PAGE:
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Am J Physiol. 1992 Feb;262(2 Pt 1):C282-6.

Metabolic response to a high-fat diet in neonatal and adult rat muscle.

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Department of Neurology, Washington University School of Medicine, St. Louis, Missouri 63110.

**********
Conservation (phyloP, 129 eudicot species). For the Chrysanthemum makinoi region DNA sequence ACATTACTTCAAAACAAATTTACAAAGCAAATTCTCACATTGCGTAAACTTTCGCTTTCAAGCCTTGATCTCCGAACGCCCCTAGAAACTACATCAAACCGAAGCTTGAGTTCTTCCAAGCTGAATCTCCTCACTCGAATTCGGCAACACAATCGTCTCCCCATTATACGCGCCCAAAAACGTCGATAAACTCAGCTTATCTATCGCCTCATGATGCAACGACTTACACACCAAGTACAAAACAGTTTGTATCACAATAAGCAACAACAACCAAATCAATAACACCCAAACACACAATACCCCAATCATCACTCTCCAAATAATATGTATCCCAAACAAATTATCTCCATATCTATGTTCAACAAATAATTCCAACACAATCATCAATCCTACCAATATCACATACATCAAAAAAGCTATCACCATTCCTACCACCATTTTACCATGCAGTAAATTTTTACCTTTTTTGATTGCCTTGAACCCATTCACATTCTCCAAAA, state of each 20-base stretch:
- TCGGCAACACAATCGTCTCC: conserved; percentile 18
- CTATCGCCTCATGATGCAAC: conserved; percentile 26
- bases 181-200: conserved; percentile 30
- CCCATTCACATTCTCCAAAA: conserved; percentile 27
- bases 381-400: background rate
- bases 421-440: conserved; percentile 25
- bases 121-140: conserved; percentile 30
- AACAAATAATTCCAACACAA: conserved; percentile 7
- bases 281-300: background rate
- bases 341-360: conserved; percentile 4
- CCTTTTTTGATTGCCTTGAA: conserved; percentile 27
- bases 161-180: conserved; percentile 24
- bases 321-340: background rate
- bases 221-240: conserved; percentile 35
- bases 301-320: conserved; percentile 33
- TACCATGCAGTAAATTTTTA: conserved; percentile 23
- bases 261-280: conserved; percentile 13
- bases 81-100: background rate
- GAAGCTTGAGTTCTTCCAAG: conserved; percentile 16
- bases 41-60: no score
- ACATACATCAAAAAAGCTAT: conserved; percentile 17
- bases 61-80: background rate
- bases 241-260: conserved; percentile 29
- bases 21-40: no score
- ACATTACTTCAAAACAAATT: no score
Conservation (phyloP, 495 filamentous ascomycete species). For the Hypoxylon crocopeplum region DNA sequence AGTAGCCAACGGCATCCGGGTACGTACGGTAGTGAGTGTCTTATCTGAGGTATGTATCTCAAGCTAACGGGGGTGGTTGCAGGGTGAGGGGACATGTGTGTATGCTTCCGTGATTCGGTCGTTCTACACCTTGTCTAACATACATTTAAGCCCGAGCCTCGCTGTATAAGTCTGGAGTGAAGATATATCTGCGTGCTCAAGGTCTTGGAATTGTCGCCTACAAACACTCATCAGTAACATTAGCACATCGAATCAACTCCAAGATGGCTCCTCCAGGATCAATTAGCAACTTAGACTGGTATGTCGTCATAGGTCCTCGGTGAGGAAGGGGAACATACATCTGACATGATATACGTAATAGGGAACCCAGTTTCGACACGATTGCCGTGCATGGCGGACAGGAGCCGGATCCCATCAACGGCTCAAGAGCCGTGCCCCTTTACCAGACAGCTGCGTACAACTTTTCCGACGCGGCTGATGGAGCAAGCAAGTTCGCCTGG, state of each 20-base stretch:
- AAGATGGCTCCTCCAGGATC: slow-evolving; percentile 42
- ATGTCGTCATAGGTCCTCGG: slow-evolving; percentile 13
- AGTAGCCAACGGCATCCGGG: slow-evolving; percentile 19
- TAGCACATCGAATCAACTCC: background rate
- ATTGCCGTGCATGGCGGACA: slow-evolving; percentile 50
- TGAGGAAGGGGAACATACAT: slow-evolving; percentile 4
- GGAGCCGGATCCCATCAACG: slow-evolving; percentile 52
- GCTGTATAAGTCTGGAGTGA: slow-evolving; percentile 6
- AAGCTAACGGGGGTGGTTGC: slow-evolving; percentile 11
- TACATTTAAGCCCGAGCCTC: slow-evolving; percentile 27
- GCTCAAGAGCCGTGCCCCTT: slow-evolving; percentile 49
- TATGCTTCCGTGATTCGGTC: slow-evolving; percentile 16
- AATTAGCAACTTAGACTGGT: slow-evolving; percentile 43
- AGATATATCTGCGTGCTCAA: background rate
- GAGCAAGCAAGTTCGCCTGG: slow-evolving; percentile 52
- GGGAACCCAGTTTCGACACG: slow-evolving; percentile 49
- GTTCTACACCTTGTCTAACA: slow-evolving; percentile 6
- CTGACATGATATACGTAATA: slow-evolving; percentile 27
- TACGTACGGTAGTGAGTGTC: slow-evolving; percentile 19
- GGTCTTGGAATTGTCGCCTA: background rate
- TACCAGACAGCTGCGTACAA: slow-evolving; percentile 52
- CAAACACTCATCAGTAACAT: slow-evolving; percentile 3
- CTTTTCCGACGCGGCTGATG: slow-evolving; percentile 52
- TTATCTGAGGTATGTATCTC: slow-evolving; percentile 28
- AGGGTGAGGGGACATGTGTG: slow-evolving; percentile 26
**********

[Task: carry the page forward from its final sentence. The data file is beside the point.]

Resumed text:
Neonatal rats were exposed to a high-fat low-carbohydrate diet to determine how substrate availability might affect the metabolic phenotype of muscle. Mixed-fiber homogenates of extensor digitorum longus, soleus, and diaphragm muscles were assayed for beta-hydroxyacyl-CoA dehydrogenase (beta-OAC), succinate dehydrogenase, malate dehydrogenase, lactate dehydrogenase, phosphofructokinase (PFK), adenylokinase, and creatine kinase. The three muscles showed significant increases in enzyme activity for fatty acid oxidation (beta-OAC) in weaned neonatal rats maintained on the high-fat diet compared with normal weaned controls. This effect persisted for 6 wk of the diet. The other consistent metabolic change was a decrease in PFK. Adult animals subjected to the same diet had similar increases in fatty acid oxidation and a fall in PFK after 1 wk, with most of these changes persisting for the 4 wk of the diet. Examination of individual fibers revealed enzyme changes in fibers of all types, but with the largest effect in type IIb fibers. The data indicate that both adult and neonatal muscles are similarly capable of adjusting their energy metabolism in response to dietary factors.

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